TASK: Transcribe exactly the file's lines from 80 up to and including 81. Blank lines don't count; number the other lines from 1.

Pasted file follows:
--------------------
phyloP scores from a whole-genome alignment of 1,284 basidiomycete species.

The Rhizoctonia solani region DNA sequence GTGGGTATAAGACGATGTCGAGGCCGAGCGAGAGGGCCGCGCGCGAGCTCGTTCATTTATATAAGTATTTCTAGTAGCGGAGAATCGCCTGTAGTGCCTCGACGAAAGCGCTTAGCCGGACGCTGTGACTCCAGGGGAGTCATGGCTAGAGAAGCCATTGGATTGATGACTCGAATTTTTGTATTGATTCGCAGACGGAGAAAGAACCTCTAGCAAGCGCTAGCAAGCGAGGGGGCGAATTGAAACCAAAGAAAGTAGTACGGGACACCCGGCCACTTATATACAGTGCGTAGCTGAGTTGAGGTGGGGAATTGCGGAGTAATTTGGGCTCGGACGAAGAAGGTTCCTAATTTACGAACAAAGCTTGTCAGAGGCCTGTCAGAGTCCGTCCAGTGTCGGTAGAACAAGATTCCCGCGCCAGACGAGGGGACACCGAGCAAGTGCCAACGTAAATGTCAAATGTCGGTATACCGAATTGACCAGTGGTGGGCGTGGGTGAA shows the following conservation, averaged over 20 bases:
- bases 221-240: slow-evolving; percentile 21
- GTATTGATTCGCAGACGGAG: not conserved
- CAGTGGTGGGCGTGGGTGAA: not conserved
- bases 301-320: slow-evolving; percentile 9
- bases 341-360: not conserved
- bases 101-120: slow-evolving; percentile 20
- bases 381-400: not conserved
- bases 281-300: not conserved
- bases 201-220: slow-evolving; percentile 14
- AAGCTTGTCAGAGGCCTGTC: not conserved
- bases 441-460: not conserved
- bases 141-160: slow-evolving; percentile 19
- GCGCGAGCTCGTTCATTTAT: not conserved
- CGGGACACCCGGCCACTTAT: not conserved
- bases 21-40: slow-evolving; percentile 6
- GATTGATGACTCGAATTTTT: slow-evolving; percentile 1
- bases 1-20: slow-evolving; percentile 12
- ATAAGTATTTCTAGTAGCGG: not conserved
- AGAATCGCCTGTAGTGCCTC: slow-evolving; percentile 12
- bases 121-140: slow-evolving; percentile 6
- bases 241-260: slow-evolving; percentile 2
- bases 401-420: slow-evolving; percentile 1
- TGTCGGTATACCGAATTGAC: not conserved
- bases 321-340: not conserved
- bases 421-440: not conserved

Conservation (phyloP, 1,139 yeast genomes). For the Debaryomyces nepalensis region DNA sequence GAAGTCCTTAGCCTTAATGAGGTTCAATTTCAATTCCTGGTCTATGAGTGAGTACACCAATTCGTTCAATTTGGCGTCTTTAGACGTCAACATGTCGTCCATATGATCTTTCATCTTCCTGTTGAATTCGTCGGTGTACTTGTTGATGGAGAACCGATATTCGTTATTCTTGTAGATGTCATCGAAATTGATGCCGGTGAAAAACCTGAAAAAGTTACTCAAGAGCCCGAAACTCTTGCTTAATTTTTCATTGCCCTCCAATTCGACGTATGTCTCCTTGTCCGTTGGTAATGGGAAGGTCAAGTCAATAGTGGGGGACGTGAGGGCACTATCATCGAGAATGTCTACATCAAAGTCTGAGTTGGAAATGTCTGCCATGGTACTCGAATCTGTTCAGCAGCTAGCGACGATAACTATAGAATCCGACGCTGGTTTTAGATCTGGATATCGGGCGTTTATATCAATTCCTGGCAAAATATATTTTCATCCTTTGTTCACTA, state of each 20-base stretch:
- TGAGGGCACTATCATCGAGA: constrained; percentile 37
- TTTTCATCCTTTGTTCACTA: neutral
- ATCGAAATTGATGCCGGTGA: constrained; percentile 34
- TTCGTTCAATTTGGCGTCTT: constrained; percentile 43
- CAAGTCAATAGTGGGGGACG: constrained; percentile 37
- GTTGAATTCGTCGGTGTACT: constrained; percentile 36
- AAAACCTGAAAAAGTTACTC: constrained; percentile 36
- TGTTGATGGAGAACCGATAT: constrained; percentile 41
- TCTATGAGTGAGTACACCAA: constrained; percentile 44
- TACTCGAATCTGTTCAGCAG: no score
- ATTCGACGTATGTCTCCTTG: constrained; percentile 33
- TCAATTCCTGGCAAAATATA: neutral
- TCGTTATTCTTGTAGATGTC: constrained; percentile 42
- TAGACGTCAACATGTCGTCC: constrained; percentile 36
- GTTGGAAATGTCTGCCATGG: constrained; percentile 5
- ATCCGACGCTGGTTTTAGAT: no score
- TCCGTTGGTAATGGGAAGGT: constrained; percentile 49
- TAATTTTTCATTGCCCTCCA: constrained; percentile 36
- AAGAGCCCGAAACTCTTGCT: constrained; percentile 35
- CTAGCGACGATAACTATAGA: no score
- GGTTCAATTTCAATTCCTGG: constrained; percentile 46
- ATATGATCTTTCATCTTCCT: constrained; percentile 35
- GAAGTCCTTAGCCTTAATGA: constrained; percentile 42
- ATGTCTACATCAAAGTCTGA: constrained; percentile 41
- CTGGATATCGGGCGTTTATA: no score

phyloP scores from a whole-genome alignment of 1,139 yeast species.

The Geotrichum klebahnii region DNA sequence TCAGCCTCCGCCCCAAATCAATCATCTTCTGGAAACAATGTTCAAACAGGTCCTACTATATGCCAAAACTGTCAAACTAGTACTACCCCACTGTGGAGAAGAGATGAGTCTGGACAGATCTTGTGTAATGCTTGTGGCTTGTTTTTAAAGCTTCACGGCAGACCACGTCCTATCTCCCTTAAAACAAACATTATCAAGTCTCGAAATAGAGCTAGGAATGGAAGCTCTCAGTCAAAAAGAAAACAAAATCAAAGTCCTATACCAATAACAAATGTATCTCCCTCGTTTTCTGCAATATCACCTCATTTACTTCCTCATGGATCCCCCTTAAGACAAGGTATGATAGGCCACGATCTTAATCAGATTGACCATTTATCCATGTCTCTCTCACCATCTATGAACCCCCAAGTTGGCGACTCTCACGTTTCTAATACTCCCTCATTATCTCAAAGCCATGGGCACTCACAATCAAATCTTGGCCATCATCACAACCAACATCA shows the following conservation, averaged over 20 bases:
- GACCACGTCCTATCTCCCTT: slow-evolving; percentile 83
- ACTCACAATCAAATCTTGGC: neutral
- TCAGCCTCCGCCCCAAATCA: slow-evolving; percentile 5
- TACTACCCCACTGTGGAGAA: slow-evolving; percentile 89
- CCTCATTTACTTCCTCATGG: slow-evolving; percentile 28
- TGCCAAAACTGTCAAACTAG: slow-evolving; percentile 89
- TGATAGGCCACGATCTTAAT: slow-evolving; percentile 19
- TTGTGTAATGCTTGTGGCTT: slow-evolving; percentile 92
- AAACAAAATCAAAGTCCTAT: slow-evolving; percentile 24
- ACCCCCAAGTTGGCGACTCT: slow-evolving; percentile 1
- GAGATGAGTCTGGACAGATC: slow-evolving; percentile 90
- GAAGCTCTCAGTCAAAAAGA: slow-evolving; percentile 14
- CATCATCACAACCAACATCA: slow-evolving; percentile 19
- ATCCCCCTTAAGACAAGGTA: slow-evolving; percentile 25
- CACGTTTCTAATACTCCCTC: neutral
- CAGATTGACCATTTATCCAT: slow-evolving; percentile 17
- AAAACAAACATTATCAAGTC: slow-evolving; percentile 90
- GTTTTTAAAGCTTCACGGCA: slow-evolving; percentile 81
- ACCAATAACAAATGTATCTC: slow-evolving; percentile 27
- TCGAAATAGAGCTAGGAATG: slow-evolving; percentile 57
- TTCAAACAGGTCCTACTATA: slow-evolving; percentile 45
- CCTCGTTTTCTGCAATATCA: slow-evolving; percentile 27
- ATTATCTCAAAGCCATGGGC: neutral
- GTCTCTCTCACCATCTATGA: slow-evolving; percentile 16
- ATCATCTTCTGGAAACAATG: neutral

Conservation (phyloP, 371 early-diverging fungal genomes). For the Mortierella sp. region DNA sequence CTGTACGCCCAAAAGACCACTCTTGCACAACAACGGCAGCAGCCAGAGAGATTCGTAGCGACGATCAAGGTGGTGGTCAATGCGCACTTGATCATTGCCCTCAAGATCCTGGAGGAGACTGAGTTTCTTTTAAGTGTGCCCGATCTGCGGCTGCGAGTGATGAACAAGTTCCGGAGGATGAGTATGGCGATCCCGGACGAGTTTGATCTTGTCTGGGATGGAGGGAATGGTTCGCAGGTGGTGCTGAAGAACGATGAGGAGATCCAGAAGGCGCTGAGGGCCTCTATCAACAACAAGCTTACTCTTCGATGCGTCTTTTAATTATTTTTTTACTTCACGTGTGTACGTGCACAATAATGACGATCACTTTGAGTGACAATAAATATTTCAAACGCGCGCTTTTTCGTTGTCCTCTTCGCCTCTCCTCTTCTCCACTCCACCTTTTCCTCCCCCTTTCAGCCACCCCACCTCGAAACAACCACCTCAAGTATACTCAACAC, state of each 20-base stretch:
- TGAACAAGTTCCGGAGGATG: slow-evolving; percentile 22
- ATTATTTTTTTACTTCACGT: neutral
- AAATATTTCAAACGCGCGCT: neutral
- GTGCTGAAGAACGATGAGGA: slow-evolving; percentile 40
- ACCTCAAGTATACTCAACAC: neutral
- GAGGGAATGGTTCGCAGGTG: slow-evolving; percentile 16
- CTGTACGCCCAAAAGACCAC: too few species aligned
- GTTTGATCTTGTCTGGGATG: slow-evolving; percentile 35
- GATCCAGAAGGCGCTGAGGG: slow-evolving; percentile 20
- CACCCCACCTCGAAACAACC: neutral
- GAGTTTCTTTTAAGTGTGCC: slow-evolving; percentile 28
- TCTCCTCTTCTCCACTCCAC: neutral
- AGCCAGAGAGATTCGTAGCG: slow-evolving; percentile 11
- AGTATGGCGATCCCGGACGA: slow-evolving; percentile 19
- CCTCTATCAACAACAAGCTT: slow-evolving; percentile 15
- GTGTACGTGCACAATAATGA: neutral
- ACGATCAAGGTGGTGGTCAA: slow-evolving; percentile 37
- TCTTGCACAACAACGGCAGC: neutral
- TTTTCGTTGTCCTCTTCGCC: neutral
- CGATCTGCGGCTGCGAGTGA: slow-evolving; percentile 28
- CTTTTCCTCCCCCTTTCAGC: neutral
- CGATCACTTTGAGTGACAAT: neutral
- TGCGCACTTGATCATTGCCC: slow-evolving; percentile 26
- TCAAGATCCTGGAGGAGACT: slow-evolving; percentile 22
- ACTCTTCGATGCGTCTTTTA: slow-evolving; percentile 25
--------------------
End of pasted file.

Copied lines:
- ATCATCTTCTGGAAACAATG: neutral

Conservation (phyloP, 371 early-diverging fungal genomes). For the Mortierella sp. region DNA sequence CTGTACGCCCAAAAGACCACTCTTGCACAACAACGGCAGCAGCCAGAGAGATTCGTAGCGACGATCAAGGTGGTGGTCAATGCGCACTTGATCATTGCCCTCAAGATCCTGGAGGAGACTGAGTTTCTTTTAAGTGTGCCCGATCTGCGGCTGCGAGTGATGAACAAGTTCCGGAGGATGAGTATGGCGATCCCGGACGAGTTTGATCTTGTCTGGGATGGAGGGAATGGTTCGCAGGTGGTGCTGAAGAACGATGAGGAGATCCAGAAGGCGCTGAGGGCCTCTATCAACAACAAGCTTACTCTTCGATGCGTCTTTTAATTATTTTTTTACTTCACGTGTGTACGTGCACAATAATGACGATCACTTTGAGTGACAATAAATATTTCAAACGCGCGCTTTTTCGTTGTCCTCTTCGCCTCTCCTCTTCTCCACTCCACCTTTTCCTCCCCCTTTCAGCCACCCCACCTCGAAACAACCACCTCAAGTATACTCAACAC, state of each 20-base stretch: